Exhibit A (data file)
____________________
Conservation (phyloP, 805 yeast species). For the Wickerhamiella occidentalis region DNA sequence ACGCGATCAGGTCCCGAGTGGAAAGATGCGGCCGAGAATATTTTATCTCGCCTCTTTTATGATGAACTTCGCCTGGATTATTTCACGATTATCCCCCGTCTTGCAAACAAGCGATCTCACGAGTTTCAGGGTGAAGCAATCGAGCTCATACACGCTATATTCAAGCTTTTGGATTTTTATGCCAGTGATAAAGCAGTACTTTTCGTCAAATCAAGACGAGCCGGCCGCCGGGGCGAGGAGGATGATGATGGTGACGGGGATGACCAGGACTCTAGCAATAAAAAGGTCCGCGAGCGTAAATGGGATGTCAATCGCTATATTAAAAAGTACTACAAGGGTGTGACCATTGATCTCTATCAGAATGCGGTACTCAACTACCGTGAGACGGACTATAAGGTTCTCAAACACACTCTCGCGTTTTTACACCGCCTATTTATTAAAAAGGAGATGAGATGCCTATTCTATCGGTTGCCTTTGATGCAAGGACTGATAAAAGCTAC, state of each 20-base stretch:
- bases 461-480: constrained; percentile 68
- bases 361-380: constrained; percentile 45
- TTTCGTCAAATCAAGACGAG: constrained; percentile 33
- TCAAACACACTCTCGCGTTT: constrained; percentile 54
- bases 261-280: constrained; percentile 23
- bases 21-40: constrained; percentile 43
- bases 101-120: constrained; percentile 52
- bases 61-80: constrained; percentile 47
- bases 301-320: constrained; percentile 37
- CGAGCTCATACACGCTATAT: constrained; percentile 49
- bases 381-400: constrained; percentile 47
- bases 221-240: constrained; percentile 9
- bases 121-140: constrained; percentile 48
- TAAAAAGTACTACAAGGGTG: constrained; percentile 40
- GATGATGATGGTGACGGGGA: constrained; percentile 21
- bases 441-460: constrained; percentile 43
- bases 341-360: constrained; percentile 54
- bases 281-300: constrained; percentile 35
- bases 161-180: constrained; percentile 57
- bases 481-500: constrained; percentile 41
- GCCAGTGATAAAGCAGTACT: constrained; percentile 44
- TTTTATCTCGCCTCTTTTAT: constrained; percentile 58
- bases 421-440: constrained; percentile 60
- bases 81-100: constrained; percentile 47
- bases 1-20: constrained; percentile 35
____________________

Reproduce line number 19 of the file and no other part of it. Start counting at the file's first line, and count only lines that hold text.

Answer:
- bases 281-300: constrained; percentile 35